Priority need if homeless due to violence or abuse
A person has a priority need if they are homeless as a result of domestic abuse, or they are vulnerable as a result of leaving their home because of violence or threats of violence.
Homeless due to domestic abuse
From 5 July 2021, people who are homeless as a result of domestic abuse have automatic priority need if the abuse meets the definition in the Domestic Abuse Act 2021. They do not need to meet the vulnerability test. This amended priority need category applies to decisions made on or after 5 July 2021.
Definition of domestic abuse
Domestic abuse is defined as abusive behaviour towards another person who is personally connected to the perpetrator.The perpetrator and the person being abused must be aged 16 or over for the definition to apply.
Behaviour is classed as abusive if it consists of:
physical or sexual abuse
violent or threatening behaviour
controlling or coercive behaviour
psychological, emotional or other abuse
It does not matter whether the behaviour consists of a single incident or a course of conduct.
Abusive behaviour can be classed as domestic abuse even if the conduct is directed at another person, for example the child of the personally connected person.
Where a person requests a review of a decision made before 5 July 2021 that they are not in priority need, the reviewing officer must consider the law as it stands at the date of the review.  If the applicant meets the definition of a person homeless as a result of domestic abuse they will have a priority need.
In appeals to the County Court, the court's role is limited to considering whether the review officer has reached a lawful decision. If a review decision is quashed, any new review decision must be based on the law as it stands at the date of the review.
Guidance on domestic abuse priority need
Chapter 21 of the Homelessness Code of Guidance contains guidance on providing homelessness services to people who have experienced or are experiencing domestic violence or abuse.
Housing authorities are required to secure that accommodation is available for occupation for homeless applicants who have a priority need due to domestic violence.
Domestic violence is not limited to physical violence or confined to instances within the home and could consist of an incident or pattern of incidents. Housing authorities must follow the cross-government definition of domestic abuse set out in the Domestic Abuse Act 2021.
Housing authorities should have policies in place to identify and respond to domestic abuse, including referring for help and support. The housing authority should be consistently represented at the local multi-agency risk assessment conference (MARAC).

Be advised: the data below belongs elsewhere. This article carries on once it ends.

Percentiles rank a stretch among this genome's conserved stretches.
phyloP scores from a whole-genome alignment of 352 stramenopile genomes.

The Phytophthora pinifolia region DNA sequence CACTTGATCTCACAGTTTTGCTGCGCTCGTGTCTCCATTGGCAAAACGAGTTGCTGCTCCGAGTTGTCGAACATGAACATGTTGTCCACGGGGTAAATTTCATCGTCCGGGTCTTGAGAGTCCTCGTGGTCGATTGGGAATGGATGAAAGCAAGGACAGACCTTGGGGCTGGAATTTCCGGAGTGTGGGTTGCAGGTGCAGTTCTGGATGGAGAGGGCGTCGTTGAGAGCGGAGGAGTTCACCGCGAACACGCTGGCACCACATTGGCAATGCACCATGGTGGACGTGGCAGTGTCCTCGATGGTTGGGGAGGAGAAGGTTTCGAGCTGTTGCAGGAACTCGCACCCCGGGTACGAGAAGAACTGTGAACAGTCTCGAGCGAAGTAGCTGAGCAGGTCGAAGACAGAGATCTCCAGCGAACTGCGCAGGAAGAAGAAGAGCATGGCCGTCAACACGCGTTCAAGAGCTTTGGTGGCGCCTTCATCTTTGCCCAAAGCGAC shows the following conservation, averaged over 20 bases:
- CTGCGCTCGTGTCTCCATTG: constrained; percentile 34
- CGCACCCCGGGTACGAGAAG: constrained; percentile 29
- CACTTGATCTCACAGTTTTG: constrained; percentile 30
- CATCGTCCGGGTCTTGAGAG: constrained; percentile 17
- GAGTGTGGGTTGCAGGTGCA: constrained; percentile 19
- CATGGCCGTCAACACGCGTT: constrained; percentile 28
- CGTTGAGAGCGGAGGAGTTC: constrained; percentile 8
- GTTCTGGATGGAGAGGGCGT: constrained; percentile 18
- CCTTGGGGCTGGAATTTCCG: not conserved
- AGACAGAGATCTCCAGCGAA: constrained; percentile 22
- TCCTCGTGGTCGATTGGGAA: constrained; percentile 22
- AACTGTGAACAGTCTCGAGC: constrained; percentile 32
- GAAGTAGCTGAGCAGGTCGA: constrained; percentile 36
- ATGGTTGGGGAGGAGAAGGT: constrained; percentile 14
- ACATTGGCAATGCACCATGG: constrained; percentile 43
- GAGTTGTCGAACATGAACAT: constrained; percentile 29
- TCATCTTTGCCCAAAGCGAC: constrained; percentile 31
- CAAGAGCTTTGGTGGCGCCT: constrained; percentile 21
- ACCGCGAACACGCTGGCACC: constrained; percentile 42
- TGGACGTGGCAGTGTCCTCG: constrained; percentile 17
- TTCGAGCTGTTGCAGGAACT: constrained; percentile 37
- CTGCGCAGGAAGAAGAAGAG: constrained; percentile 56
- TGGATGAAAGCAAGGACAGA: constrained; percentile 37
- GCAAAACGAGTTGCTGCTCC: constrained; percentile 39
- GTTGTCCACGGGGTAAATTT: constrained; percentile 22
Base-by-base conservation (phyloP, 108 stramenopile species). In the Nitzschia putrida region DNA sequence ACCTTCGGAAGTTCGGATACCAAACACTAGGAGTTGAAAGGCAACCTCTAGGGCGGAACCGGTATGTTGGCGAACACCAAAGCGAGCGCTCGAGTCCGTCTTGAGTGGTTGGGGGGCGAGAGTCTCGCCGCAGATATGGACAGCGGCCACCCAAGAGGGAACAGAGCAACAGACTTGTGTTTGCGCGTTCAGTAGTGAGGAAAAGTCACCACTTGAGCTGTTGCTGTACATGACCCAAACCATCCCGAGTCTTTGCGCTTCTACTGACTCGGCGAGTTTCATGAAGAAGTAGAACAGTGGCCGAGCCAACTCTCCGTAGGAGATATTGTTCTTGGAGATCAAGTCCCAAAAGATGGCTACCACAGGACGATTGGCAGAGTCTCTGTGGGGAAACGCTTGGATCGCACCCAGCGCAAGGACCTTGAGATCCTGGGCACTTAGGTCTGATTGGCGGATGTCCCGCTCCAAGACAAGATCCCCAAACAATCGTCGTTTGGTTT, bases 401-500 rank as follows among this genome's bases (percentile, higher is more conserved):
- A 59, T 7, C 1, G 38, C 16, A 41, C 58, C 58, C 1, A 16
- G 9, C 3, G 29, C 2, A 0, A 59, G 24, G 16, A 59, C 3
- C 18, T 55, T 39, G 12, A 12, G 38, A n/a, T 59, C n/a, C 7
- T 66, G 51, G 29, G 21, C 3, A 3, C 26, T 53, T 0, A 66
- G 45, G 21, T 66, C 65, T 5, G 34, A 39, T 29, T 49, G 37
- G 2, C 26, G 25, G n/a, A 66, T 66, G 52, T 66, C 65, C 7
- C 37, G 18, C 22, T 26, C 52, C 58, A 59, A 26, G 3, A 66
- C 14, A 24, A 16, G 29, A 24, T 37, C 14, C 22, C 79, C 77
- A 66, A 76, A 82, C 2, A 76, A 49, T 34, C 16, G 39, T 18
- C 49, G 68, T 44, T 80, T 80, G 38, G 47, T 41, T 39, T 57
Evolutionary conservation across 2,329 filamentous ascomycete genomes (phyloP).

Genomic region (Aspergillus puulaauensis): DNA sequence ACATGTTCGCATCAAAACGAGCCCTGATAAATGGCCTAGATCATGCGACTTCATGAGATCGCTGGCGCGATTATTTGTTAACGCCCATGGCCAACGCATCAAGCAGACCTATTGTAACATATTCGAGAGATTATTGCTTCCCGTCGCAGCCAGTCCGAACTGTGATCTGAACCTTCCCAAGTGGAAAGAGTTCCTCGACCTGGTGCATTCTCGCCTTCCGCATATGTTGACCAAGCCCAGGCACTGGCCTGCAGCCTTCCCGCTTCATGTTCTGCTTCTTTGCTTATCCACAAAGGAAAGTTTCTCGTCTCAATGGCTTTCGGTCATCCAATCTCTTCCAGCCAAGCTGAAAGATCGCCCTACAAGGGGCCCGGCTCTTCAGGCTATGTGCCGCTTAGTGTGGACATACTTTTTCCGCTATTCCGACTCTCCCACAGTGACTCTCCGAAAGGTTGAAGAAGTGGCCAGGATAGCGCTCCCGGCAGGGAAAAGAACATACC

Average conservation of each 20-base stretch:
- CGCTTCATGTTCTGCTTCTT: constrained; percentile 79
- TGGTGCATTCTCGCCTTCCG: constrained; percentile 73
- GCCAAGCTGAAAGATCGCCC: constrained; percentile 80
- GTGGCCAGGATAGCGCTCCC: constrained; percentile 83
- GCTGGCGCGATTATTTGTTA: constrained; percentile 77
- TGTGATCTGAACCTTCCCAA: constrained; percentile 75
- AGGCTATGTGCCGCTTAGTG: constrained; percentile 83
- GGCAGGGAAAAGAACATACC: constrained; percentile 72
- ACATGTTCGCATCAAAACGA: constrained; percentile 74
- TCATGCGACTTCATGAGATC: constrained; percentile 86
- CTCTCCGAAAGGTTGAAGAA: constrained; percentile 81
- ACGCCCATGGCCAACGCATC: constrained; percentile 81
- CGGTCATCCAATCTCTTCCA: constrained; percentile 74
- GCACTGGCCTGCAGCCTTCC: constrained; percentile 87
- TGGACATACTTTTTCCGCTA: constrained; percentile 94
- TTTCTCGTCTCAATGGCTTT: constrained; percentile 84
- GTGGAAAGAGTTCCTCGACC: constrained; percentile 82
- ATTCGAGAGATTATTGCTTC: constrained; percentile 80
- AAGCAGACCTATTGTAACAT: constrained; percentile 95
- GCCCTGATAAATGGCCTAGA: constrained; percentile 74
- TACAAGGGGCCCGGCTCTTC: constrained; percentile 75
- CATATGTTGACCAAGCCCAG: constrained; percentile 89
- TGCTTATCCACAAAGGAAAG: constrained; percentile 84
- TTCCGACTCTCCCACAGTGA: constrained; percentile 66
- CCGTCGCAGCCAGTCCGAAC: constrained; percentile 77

Housing authorities can seek further evidence where it is available and appropriate to do so. They should not approach the alleged perpetrator. With consent from the applicant the authority may ask for information from friends and relatives, social services, health professionals and the police. Authorities should not have a blanket approach towards domestic abuse which requires corroborative or police evidence to be provided.
Priority need of people homeless due to violence
An applicant has a priority need if they are vulnerable as a result of having had to leave their accommodation because of violence from another person, or threats of violence which are likely to be carried out. The applicant has to have actually left the accommodation to come under this category. Different rules apply to people who are homeless due to domestic abuse from 5 July 2021.
The Homelessness Code of Guidance states that the initial assessment usually makes clear whether violence or the threat of violence is the cause of the applicant leaving. The local authority must consider whether they are vulnerable as a result.
Definition of violence
To come within the priority need category of vulnerable as a result of ceasing to occupy accommodation by reason of violence, etc, the violence does not have to have been be domestic violence; all forms of violence motivated by different factors must be considered. If the violence is not domestic violence, the vulnerability test must also be met for the applicant to be in priority need.
Violence includes physical violence, threatening or intimidating behaviour and any other form of abuse which, directly or indirectly, may give rise to the risk of physical or psychological harm. From 5 July 2021, domestic violence has a different definition.
The Court of Appeal has held that when assessing whether threats of violence are likely to be carried out, authorities must only take into account the probability of violence, and not actions that the applicant could take such as injunctions.
Applications made before 3 April 2018
The current Homelessness Code of Guidance was introduced on 3 April 2018 and the references here are to this Code. For applications made before this date, the recommendations of the 2006 Code of Guidance should apply.
Last updated: 7 July 2021
Reg 2 The Domestic Abuse Act 2021 (Commencement No.1 and Saving Provisions) Regulations 2021 SI 2021/797.
s.189(e) Housing Act 1996 as amended by s.78(5) Domestic Abuse Act 2021.
s.1(2)(b) Domestic Abuse Act 2021.
s.1(2)(a) Domestic Abuse Act 2021.
s.1(3) Domestic Abuse Act 2021.
s.1(5) Domestic Abuse Act 2021.
Mohamed v Hammersmith and Fulham LBC  UKHL 57
para 21.2 Homelessness Code of Guidance, MHCLG, Feb 2018.
para 21.3 Homelessness Code of Guidance, MHCLG, Feb 2018.
para 21.5 Homelessness Code of Guidance, MHCLG, Feb 2018.
para 21.12 Homelessness Code of Guidance, MHCLG, Feb 2018.
para 21.24 Homelessness Code of Guidance, MHCLG, Feb 2018.
Homelessness (Priority Need for Accommodation) (England) Order 2002 SI 2002/2051.
para 8.36 Homelessness Code of Guidance, MHCLG, Feb 2018.
Yemshaw v Hounslow LBC  UKSC 3; Hussain v Waltham Forest LBC  EWCA Civ 14.
s.1 Domestic Abuse Act 2021.
Bond v Leicester CC  EWCA Civ 1544.